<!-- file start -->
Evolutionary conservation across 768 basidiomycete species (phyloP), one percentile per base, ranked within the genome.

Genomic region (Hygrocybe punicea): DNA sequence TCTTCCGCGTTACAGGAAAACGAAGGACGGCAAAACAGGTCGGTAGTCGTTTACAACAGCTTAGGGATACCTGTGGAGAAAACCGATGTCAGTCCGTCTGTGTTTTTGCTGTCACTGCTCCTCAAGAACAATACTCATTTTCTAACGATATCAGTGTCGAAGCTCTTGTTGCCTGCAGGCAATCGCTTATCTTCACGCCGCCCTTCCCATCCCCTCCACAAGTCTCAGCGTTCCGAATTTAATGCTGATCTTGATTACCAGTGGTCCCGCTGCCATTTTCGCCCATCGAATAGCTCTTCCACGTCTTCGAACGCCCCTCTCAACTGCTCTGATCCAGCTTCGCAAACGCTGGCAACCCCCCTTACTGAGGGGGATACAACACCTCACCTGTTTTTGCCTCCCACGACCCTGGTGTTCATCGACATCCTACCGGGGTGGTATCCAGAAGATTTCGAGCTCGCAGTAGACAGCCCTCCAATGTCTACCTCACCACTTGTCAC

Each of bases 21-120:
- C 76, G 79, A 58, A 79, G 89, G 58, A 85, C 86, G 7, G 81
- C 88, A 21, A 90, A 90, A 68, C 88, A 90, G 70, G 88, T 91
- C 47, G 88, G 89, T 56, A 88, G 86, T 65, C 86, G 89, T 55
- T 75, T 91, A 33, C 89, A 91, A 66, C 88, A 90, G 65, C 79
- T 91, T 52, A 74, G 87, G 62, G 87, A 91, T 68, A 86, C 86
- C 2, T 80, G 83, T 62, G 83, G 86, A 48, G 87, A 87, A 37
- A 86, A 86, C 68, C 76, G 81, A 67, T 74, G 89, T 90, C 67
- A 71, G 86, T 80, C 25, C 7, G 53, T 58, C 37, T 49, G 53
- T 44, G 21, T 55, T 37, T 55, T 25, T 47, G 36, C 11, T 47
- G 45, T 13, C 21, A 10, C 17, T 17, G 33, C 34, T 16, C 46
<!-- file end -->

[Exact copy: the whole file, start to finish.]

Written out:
Evolutionary conservation across 768 basidiomycete species (phyloP), one percentile per base, ranked within the genome.

Genomic region (Hygrocybe punicea): DNA sequence TCTTCCGCGTTACAGGAAAACGAAGGACGGCAAAACAGGTCGGTAGTCGTTTACAACAGCTTAGGGATACCTGTGGAGAAAACCGATGTCAGTCCGTCTGTGTTTTTGCTGTCACTGCTCCTCAAGAACAATACTCATTTTCTAACGATATCAGTGTCGAAGCTCTTGTTGCCTGCAGGCAATCGCTTATCTTCACGCCGCCCTTCCCATCCCCTCCACAAGTCTCAGCGTTCCGAATTTAATGCTGATCTTGATTACCAGTGGTCCCGCTGCCATTTTCGCCCATCGAATAGCTCTTCCACGTCTTCGAACGCCCCTCTCAACTGCTCTGATCCAGCTTCGCAAACGCTGGCAACCCCCCTTACTGAGGGGGATACAACACCTCACCTGTTTTTGCCTCCCACGACCCTGGTGTTCATCGACATCCTACCGGGGTGGTATCCAGAAGATTTCGAGCTCGCAGTAGACAGCCCTCCAATGTCTACCTCACCACTTGTCAC

Each of bases 21-120:
- C 76, G 79, A 58, A 79, G 89, G 58, A 85, C 86, G 7, G 81
- C 88, A 21, A 90, A 90, A 68, C 88, A 90, G 70, G 88, T 91
- C 47, G 88, G 89, T 56, A 88, G 86, T 65, C 86, G 89, T 55
- T 75, T 91, A 33, C 89, A 91, A 66, C 88, A 90, G 65, C 79
- T 91, T 52, A 74, G 87, G 62, G 87, A 91, T 68, A 86, C 86
- C 2, T 80, G 83, T 62, G 83, G 86, A 48, G 87, A 87, A 37
- A 86, A 86, C 68, C 76, G 81, A 67, T 74, G 89, T 90, C 67
- A 71, G 86, T 80, C 25, C 7, G 53, T 58, C 37, T 49, G 53
- T 44, G 21, T 55, T 37, T 55, T 25, T 47, G 36, C 11, T 47
- G 45, T 13, C 21, A 10, C 17, T 17, G 33, C 34, T 16, C 46